Volume 14 – Issue 5 – May 2014 Posted on: 4/23/14 0 Comments 979 reads
Start Page: 27
End page: 29
Interview by Jodie Elrod

In this feature interview we learn more about the multicenter CONVERGE Study, nContact’s randomized IDE Study for the treatment of persistent atrial fibrillation (AF) through a multidisciplinary closed-chest approach. The CONVERGE Study will randomize patients 2:1 between nContact’s epicardial-endocardial Convergent Procedure using the EPi-Sense™-AF guided Coagulation System with VisiTrax® and standalone endocardial ablation using fluid-irrigated catheters.

Here EP Lab Digest® speaks with physicians from the first two sites to enroll patients in theCONVERGE Study: John R. Onufer, MD of Virginia Cardiovascular Specialists, Levinson Heart Hospital in Richmond, Virginia, and Graham Bundy, MD of Cardiothoracic Surgical Associates, Levinson Heart Hospital in Richmond; and David R. Tschopp, MD of Austin Heart in Austin, Texas, and Faraz Kerendi, MD of Cardiothoracic and Vascular Surgeons in Austin.

Please tell us briefly about the CONVERGE IDE Clinical Trial.

Tschopp: The CONVERGE Study is designed to compare standard endocardial ablation to a combined epicardial-endocardial ablation in patients with longstanding persistent AF.

Bundy: This is a randomized study comparing catheter-based treatment with an epicardial and endocardial ablation strategy to treat atrial fibrillation.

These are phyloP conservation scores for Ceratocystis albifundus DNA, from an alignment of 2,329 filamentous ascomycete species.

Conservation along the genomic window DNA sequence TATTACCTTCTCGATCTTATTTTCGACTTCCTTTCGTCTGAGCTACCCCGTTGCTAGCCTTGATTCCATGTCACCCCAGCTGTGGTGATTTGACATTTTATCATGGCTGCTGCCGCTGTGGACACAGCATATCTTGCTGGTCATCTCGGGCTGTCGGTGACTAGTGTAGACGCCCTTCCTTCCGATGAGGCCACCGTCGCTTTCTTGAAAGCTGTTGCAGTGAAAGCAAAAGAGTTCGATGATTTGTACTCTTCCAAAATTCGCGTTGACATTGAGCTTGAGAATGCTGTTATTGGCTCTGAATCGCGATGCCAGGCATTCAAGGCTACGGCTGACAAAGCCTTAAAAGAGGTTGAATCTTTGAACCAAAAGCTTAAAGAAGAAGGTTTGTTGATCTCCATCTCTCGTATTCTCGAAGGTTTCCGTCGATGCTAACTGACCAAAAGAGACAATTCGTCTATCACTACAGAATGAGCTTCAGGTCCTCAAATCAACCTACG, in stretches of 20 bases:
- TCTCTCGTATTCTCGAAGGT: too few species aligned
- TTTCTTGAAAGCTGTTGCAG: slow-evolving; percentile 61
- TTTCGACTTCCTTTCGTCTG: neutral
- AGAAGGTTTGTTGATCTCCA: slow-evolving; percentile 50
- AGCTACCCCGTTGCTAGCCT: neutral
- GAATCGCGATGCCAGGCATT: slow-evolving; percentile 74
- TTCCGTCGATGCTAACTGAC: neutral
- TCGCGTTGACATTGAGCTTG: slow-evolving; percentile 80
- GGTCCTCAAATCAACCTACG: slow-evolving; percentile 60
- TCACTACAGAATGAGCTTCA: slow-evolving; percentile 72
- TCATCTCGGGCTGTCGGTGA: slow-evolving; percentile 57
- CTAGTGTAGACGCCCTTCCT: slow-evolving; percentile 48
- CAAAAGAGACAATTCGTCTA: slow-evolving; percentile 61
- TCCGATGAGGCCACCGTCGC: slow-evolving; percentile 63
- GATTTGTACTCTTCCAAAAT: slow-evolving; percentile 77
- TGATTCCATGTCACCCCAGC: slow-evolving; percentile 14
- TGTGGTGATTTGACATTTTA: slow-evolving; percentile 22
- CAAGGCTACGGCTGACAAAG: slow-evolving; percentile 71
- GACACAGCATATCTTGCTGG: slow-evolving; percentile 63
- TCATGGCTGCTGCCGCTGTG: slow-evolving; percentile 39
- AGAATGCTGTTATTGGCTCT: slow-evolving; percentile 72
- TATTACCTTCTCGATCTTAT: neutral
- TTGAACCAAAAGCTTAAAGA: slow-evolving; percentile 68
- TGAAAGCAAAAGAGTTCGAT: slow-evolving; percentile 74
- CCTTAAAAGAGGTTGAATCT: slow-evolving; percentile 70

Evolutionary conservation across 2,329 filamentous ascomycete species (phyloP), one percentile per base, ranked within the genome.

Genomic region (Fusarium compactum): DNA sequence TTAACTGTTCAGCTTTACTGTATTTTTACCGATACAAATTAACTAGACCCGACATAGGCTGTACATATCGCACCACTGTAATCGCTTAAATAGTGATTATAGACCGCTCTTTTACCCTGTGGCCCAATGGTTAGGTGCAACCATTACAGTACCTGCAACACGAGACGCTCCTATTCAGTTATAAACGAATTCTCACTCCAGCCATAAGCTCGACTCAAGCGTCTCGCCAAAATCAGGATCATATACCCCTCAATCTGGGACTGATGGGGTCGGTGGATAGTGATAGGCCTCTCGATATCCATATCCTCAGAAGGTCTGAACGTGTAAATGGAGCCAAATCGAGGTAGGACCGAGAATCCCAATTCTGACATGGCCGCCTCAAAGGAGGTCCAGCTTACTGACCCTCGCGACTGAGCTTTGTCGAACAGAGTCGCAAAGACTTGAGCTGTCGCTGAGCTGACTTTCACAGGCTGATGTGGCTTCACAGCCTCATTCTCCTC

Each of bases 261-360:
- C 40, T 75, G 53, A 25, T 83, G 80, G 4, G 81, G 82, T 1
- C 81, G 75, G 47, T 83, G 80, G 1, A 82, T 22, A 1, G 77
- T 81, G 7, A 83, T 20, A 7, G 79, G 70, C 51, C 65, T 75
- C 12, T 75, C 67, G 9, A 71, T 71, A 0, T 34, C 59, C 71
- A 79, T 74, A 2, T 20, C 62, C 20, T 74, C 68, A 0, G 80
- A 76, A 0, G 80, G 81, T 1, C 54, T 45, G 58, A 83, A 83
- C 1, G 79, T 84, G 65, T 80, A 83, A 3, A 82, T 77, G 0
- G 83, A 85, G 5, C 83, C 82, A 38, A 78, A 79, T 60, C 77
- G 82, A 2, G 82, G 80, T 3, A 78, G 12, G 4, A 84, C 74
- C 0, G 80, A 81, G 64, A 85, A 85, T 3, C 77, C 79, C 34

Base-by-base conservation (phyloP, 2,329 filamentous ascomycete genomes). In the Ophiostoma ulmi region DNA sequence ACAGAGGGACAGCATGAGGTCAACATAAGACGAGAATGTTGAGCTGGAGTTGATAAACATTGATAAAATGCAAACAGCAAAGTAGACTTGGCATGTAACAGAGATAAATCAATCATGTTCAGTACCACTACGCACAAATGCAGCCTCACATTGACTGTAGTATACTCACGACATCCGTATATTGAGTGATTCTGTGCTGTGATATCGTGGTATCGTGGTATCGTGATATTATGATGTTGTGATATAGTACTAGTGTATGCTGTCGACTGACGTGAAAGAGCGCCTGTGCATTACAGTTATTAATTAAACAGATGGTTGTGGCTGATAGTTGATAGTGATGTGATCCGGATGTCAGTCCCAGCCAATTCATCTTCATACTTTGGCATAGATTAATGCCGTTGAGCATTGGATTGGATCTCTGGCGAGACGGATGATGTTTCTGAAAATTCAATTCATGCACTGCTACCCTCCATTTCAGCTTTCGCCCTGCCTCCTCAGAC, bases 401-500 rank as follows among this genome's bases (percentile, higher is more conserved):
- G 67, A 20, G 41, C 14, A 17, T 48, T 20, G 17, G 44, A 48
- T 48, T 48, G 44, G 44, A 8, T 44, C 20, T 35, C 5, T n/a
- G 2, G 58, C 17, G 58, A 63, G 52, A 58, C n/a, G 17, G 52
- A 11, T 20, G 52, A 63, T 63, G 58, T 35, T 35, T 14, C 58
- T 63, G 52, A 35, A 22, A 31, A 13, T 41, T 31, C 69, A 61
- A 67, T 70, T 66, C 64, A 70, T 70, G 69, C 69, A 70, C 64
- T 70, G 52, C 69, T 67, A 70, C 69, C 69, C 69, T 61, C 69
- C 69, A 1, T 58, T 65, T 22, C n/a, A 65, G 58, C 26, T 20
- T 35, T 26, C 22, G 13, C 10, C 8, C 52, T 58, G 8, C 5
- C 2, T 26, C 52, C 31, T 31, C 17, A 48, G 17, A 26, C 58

Onufer: The purpose is to find the best approach with the most durable results to restore normal rhythm in patients with persistent AF over seven days. This is a large population of patients that tend to be highly symptomatic. We’ve been doing the hybrid procedure with the nContact device for about four or five years now, and have noted that our results have been quite good in terms of managing patients and only requiring one procedure. Therefore, this needed to be looked at in a much more systematic way to confirm that this wasn’t just our patient selection or the way we uniquely did the procedure, but instead was applicable to everyone. The goal is to determine whether this is a better first-time procedure than catheter ablation in these patients.

What are some of the eligibility criteria for the CONVERGE Study?

Tschopp: Patients have to be greater than 18 years of age and less than 80, they have to have had AF for less than 10 years, be refractory or intolerant to at least one antiarrhythmic drug (class I and/or III), and have documented persistent AF.

Onufer: Eligible patients need documentation of persistent AF, their ejection fraction has to begreater than 40 percent, and have no valvular heart disease. They have to have failed an antiarrhythmic drug and be willing to be a candidate for either catheter ablation or a combined catheter and surgical ablation.

Are there patients who are ineligible to participate?

Tschopp: Patients who are ineligible include those who previously had open-heart surgery or left atrial ablations. Patients with paroxysmal AF and patients who are contraindicated for anticoagulants are also excluded.

Kerendi: Patients with a low left ventricular ejection fraction are also excluded.

Please tell us how the CONVERGE Study’s treatment — the epicardial-endocardial Convergent Procedure — is performed.